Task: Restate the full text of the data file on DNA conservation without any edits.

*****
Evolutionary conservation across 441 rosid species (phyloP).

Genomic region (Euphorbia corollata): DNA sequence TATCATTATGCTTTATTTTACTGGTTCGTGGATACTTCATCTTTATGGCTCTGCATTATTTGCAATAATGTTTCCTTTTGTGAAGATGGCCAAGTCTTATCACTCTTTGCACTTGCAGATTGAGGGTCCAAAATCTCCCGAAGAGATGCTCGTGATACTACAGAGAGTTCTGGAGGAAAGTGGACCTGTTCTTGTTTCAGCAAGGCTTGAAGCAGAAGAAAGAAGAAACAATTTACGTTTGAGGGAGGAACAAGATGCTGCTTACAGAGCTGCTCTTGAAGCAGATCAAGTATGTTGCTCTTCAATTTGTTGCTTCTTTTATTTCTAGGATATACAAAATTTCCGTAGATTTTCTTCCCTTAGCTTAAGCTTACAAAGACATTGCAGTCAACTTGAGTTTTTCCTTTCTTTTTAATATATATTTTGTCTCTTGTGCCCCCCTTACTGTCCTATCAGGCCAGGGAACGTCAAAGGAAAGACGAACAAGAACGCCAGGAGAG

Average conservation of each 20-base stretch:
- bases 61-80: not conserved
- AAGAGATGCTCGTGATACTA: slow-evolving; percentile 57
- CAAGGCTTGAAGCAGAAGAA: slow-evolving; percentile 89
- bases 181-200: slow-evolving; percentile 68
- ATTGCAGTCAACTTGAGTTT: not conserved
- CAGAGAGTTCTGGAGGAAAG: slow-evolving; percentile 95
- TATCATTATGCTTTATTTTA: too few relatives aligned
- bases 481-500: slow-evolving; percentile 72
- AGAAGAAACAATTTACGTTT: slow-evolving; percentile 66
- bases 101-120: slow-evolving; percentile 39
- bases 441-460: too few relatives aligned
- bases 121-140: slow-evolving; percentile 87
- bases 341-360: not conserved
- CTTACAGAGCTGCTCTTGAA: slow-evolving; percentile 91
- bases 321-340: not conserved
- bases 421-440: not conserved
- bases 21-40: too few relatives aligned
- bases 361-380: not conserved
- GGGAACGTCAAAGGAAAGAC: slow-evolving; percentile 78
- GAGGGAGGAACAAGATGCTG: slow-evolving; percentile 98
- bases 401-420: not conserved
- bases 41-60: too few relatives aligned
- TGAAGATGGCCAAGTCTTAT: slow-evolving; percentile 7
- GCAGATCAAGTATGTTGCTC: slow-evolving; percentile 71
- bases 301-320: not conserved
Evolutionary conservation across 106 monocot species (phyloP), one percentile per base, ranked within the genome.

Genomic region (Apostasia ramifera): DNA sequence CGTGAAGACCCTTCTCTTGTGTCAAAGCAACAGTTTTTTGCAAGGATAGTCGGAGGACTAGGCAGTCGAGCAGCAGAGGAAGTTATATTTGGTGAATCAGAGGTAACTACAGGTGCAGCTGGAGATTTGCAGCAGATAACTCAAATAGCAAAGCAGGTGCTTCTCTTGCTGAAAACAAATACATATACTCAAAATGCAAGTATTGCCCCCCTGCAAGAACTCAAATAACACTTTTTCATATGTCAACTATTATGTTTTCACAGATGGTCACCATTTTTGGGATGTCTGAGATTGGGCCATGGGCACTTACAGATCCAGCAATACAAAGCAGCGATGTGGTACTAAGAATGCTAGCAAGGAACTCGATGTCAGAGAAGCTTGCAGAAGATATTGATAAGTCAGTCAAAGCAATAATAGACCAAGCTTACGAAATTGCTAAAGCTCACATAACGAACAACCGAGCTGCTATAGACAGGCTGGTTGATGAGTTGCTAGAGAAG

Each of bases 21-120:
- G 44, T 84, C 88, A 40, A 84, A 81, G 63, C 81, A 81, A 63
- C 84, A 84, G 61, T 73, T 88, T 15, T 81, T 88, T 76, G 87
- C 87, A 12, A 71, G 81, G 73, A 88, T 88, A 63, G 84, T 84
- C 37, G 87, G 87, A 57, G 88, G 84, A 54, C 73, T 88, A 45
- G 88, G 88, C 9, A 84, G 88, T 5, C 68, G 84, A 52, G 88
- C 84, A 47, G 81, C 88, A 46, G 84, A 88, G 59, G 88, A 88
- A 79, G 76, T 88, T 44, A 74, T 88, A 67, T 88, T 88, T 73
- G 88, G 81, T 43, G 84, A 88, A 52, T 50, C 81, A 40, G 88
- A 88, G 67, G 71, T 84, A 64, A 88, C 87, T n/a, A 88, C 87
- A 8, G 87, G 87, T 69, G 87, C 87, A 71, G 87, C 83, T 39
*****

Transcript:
Evolutionary conservation across 441 rosid species (phyloP).

Genomic region (Euphorbia corollata): DNA sequence TATCATTATGCTTTATTTTACTGGTTCGTGGATACTTCATCTTTATGGCTCTGCATTATTTGCAATAATGTTTCCTTTTGTGAAGATGGCCAAGTCTTATCACTCTTTGCACTTGCAGATTGAGGGTCCAAAATCTCCCGAAGAGATGCTCGTGATACTACAGAGAGTTCTGGAGGAAAGTGGACCTGTTCTTGTTTCAGCAAGGCTTGAAGCAGAAGAAAGAAGAAACAATTTACGTTTGAGGGAGGAACAAGATGCTGCTTACAGAGCTGCTCTTGAAGCAGATCAAGTATGTTGCTCTTCAATTTGTTGCTTCTTTTATTTCTAGGATATACAAAATTTCCGTAGATTTTCTTCCCTTAGCTTAAGCTTACAAAGACATTGCAGTCAACTTGAGTTTTTCCTTTCTTTTTAATATATATTTTGTCTCTTGTGCCCCCCTTACTGTCCTATCAGGCCAGGGAACGTCAAAGGAAAGACGAACAAGAACGCCAGGAGAG

Average conservation of each 20-base stretch:
- bases 61-80: not conserved
- AAGAGATGCTCGTGATACTA: slow-evolving; percentile 57
- CAAGGCTTGAAGCAGAAGAA: slow-evolving; percentile 89
- bases 181-200: slow-evolving; percentile 68
- ATTGCAGTCAACTTGAGTTT: not conserved
- CAGAGAGTTCTGGAGGAAAG: slow-evolving; percentile 95
- TATCATTATGCTTTATTTTA: too few relatives aligned
- bases 481-500: slow-evolving; percentile 72
- AGAAGAAACAATTTACGTTT: slow-evolving; percentile 66
- bases 101-120: slow-evolving; percentile 39
- bases 441-460: too few relatives aligned
- bases 121-140: slow-evolving; percentile 87
- bases 341-360: not conserved
- CTTACAGAGCTGCTCTTGAA: slow-evolving; percentile 91
- bases 321-340: not conserved
- bases 421-440: not conserved
- bases 21-40: too few relatives aligned
- bases 361-380: not conserved
- GGGAACGTCAAAGGAAAGAC: slow-evolving; percentile 78
- GAGGGAGGAACAAGATGCTG: slow-evolving; percentile 98
- bases 401-420: not conserved
- bases 41-60: too few relatives aligned
- TGAAGATGGCCAAGTCTTAT: slow-evolving; percentile 7
- GCAGATCAAGTATGTTGCTC: slow-evolving; percentile 71
- bases 301-320: not conserved
Evolutionary conservation across 106 monocot species (phyloP), one percentile per base, ranked within the genome.

Genomic region (Apostasia ramifera): DNA sequence CGTGAAGACCCTTCTCTTGTGTCAAAGCAACAGTTTTTTGCAAGGATAGTCGGAGGACTAGGCAGTCGAGCAGCAGAGGAAGTTATATTTGGTGAATCAGAGGTAACTACAGGTGCAGCTGGAGATTTGCAGCAGATAACTCAAATAGCAAAGCAGGTGCTTCTCTTGCTGAAAACAAATACATATACTCAAAATGCAAGTATTGCCCCCCTGCAAGAACTCAAATAACACTTTTTCATATGTCAACTATTATGTTTTCACAGATGGTCACCATTTTTGGGATGTCTGAGATTGGGCCATGGGCACTTACAGATCCAGCAATACAAAGCAGCGATGTGGTACTAAGAATGCTAGCAAGGAACTCGATGTCAGAGAAGCTTGCAGAAGATATTGATAAGTCAGTCAAAGCAATAATAGACCAAGCTTACGAAATTGCTAAAGCTCACATAACGAACAACCGAGCTGCTATAGACAGGCTGGTTGATGAGTTGCTAGAGAAG

Each of bases 21-120:
- G 44, T 84, C 88, A 40, A 84, A 81, G 63, C 81, A 81, A 63
- C 84, A 84, G 61, T 73, T 88, T 15, T 81, T 88, T 76, G 87
- C 87, A 12, A 71, G 81, G 73, A 88, T 88, A 63, G 84, T 84
- C 37, G 87, G 87, A 57, G 88, G 84, A 54, C 73, T 88, A 45
- G 88, G 88, C 9, A 84, G 88, T 5, C 68, G 84, A 52, G 88
- C 84, A 47, G 81, C 88, A 46, G 84, A 88, G 59, G 88, A 88
- A 79, G 76, T 88, T 44, A 74, T 88, A 67, T 88, T 88, T 73
- G 88, G 81, T 43, G 84, A 88, A 52, T 50, C 81, A 40, G 88
- A 88, G 67, G 71, T 84, A 64, A 88, C 87, T n/a, A 88, C 87
- A 8, G 87, G 87, T 69, G 87, C 87, A 71, G 87, C 83, T 39